The trial of Sheikh Mujibur Rahman’s assassins remained beyond the purview of the law owing to an indemnity ordinance promulgated and then made part of an amendment to the constitution by his successors. It was not until his daughter Sheikh Hasina led his party, the Awami League, back to power 21 years after the cataclysm of 1975 that the ordinance was repealed and the process of a trial undertaken. And since 1991, as already noted, the process of democracy, in however flawed a form, has gone on. It can reasonably be argued, therefore, that in the political sense of the term, Bangladesh at present is a stable entity, with pluralism defining the system all the way from village level to the stage of the national parliament, the Jatiyo Sangsad.
In these 50 years, Bangladesh has battled insurgencies and militancy in varied forms. Islamist groups determined to upend the secular ethos of the country have murdered liberals and free-thinkers; and outfits such as the Hefazat-e-Islam have remained vocal against women’s rights. Such elements remain a threat to democracy, but with the government adopting a zero tolerance stance towards all threats to the liberal ethos, as outlined in the constitution adopted in 1972, these anti-democratic forces remain in check. Yet more remains to be done, given that Wahhabism has been making inroads in the country.
In its dealings with other nations, Bangladesh has since its inception based its foreign policy on the principle of friendship with all and malice towards none. Its relations with India, despite such issues as a sharing of the waters of the River Teesta, have always been close. A broad range of economic links underpins Dhaka-Delhi ties. The tenor of the relationship, set in motion by Prime Minister Indira Gandhi and Prime Minister Sheikh Mujibur Rahman in 1972, has remained in place. Prime Minister Narendra Modi is expected to be in Dhaka for the golden jubilee celebrations of Bangladesh at the end of March.
Bangladesh’s ties with China have been growing, though with a degree of wariness, in these past few years. With Russia, with the European Union, the United States and other nations, relations have been satisfactory. At the United Nations and other global bodies, Dhaka has been playing a constructive role since the liberation of the country.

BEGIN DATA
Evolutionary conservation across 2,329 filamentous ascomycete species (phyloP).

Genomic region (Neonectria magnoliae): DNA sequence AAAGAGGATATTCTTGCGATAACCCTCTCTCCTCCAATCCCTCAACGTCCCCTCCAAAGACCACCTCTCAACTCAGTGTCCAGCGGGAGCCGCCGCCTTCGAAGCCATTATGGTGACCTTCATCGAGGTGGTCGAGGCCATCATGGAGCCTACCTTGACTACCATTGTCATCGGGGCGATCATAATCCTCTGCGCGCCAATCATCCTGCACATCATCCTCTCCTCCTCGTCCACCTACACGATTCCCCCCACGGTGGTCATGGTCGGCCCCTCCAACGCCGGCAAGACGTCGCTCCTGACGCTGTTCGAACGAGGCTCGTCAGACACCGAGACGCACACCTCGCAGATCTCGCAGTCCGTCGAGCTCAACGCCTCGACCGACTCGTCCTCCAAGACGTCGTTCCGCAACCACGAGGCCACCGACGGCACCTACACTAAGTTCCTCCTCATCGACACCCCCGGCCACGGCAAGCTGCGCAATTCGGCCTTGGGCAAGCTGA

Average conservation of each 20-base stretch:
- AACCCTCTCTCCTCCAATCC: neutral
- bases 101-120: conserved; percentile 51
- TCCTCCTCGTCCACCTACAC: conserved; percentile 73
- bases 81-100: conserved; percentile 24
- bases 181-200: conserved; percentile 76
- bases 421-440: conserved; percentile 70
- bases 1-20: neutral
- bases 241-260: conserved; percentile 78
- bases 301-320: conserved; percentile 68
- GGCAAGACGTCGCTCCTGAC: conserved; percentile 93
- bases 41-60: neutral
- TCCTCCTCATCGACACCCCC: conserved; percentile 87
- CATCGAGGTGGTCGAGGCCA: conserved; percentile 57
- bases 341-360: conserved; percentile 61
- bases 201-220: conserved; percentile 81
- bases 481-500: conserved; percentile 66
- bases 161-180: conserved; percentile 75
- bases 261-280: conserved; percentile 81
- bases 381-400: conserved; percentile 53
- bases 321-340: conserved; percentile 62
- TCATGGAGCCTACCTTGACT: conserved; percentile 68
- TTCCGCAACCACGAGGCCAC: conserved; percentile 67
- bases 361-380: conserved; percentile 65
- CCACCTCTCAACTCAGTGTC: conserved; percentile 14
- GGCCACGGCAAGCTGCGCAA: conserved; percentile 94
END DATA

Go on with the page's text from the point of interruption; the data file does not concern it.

At home, the government of Prime Minister Sheikh Hasina can justifiably take pride in its achievements in such areas as social security, education and healthcare. Agriculture has made admirable progress and no one goes hungry in the country anymore. Entrepreneurship has been expanding, a remarkable aspect of it being the entry of women into business. Bangladesh’s contribution to United Nations peace-keeping around the globe is a matter of pride for the country. Its women today are part of the civil service, the armed forces, academia and other significant services. The completion of the Padma Bridge, with the government’s own resources, is a remarkable instance of progress in the history of a country many tended to dismiss as a basket case in the early 1970s.
In 1971, Bangladesh’s people waged a strenuous guerrilla struggle for survival in the aftermath of a genocide launched by an alien army. Fifty years on, the present generation of Bangladeshis acknowledges the stability which defines their lives and looks forward to a consolidation of democracy and everything it entails – rule of law, freedom of the media, better access to social services, strong and purposeful politics, good governance – as they go beyond 2021.
Syed Badrul Ahsan is a Bangladeshi journalist and political commentator based in London. He is the author of biographies of Bangladesh’s founder Sheikh Mujibur Rahman and the country’s first prime minister Tajuddin Ahmad